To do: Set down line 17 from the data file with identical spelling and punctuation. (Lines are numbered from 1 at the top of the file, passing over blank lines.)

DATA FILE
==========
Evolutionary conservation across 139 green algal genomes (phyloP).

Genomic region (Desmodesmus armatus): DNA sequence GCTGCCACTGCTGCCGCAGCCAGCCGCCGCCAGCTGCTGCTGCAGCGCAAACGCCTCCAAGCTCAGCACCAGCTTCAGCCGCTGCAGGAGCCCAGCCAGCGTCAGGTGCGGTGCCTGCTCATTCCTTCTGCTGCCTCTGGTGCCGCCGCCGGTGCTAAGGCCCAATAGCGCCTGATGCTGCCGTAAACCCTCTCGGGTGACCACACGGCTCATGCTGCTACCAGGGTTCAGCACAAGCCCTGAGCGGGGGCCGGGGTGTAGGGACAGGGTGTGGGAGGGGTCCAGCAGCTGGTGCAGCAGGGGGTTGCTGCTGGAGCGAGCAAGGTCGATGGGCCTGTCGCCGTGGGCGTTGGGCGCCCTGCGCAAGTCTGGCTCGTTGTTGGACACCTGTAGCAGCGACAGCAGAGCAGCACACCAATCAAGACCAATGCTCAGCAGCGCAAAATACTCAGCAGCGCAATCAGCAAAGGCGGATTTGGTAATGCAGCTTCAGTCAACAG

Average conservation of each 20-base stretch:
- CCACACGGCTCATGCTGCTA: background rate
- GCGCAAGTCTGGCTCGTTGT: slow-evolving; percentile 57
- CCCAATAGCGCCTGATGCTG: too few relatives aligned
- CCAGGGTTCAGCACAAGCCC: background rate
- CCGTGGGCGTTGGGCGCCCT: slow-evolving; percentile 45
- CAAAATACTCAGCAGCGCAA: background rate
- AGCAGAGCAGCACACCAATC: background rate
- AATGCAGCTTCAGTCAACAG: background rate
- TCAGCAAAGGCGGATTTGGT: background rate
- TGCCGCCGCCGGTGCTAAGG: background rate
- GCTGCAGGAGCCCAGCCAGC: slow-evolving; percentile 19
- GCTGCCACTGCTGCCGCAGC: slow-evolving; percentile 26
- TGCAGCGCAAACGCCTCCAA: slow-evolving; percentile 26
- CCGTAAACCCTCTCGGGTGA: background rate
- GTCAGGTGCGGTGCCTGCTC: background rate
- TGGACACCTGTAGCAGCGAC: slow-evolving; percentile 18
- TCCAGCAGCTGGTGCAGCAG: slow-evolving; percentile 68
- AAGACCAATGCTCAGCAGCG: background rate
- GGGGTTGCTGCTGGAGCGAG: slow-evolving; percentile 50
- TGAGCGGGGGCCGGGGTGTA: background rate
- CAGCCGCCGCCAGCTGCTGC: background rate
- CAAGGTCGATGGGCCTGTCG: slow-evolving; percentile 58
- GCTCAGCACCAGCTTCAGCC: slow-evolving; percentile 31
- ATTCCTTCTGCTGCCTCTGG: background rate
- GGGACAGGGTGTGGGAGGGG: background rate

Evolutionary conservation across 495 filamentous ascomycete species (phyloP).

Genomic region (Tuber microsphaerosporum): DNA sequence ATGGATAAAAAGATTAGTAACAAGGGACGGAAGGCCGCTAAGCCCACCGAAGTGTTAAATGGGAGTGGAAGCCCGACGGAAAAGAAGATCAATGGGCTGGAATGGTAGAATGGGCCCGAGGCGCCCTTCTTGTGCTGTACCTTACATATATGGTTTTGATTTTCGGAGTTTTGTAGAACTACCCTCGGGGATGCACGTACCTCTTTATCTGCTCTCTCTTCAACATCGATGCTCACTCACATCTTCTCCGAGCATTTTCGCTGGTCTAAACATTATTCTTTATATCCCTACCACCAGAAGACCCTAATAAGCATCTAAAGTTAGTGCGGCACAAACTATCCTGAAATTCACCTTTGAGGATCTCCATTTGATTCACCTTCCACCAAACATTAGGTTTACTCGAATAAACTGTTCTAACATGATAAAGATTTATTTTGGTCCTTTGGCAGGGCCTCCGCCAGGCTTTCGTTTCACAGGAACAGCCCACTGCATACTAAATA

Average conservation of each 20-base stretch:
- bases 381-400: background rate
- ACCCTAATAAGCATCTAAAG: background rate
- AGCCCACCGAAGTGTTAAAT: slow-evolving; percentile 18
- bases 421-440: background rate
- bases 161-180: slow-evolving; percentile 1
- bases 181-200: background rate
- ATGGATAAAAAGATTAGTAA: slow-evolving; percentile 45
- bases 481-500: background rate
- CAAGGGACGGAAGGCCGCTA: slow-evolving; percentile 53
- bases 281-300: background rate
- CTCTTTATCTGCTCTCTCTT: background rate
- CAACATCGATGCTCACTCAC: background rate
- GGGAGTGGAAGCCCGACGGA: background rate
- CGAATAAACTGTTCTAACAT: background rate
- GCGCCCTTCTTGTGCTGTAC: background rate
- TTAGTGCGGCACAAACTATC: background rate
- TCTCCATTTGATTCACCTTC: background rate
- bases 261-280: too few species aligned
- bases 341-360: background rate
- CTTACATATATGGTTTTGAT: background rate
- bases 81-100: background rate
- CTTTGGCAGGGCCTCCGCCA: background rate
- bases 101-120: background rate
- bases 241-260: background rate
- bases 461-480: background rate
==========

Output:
- CCGTAAACCCTCTCGGGTGA: background rate